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Government must ban fast food advertising to kids

Government must ban fast food advertising to children, says PHA

Media release, 5 July 2006

The Public Health Association (PHA) says a new report showing a link between watching television and childhood obesity shows the time has come for a ban on the advertising of fast food during children’s television programmes.

The study, which will be launched at the PHA conference in Palmerston North tomorrow, was commissioned by Agencies for Nutrition Action. It found that every hour children spend watching television increases their risk of becoming obese.

“The unexpected finding in this study was the likelihood that the increase in obesity was due to children being bombarded by advertising of high fat, high sugar foods and drinks,” says PHA Director Dr Gay Keating.

“In other words, the obese, TV watching children were virtually as active as the normal weight non-watchers. The difference was that the TV-watching children ate more snack and treat foods, and fewer fruit and vegetables.”

Dr Gay Keating says parents often get the blame if their children are overweight, but the issue is actually far more complex.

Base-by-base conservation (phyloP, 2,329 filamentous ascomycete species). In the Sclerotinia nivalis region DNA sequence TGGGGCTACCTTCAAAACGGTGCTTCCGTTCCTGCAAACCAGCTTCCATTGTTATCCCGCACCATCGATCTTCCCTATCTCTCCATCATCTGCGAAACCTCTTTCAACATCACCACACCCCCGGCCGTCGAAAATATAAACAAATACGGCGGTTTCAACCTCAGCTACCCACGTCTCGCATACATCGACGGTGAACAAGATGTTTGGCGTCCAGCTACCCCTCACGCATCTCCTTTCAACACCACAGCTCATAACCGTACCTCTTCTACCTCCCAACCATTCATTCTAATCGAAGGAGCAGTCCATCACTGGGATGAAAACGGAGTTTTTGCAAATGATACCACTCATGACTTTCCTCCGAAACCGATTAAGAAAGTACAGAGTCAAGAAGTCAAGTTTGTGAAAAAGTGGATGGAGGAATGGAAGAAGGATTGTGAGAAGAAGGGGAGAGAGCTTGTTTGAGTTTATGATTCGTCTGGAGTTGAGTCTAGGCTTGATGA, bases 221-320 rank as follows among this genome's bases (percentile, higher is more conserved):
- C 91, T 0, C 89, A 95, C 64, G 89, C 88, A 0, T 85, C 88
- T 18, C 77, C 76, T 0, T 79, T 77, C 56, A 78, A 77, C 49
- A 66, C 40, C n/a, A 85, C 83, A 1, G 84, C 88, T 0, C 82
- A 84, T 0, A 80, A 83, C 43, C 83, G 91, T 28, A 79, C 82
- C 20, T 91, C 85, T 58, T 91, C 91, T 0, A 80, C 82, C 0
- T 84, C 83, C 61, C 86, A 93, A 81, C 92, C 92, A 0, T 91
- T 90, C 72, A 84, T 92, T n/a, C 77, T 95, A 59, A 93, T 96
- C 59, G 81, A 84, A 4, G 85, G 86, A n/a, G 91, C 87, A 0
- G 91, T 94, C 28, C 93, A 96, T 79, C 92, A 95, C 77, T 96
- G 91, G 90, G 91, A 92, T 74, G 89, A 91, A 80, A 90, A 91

“Parents have an important role to play in helping their children maintain a healthy weight. But many are fighting a losing battle because they are living in an environment that constantly promotes unhealthy options.

“For example, it is really difficult to convince your child to have an apple as a snack, when they are bombarded with colourful, enticing advertisements for high fat, high sugar food. Fast food companies spend millions to ensure that their ads push all the right buttons.”

She called on the Government needed to put a number of measures in place to address the obesity epidemic.

“This report confirms that a ban on the advertising of high fat, high sugar foods and drinks during children’s television programmes is a key strategy to reducing childhood obesity.”


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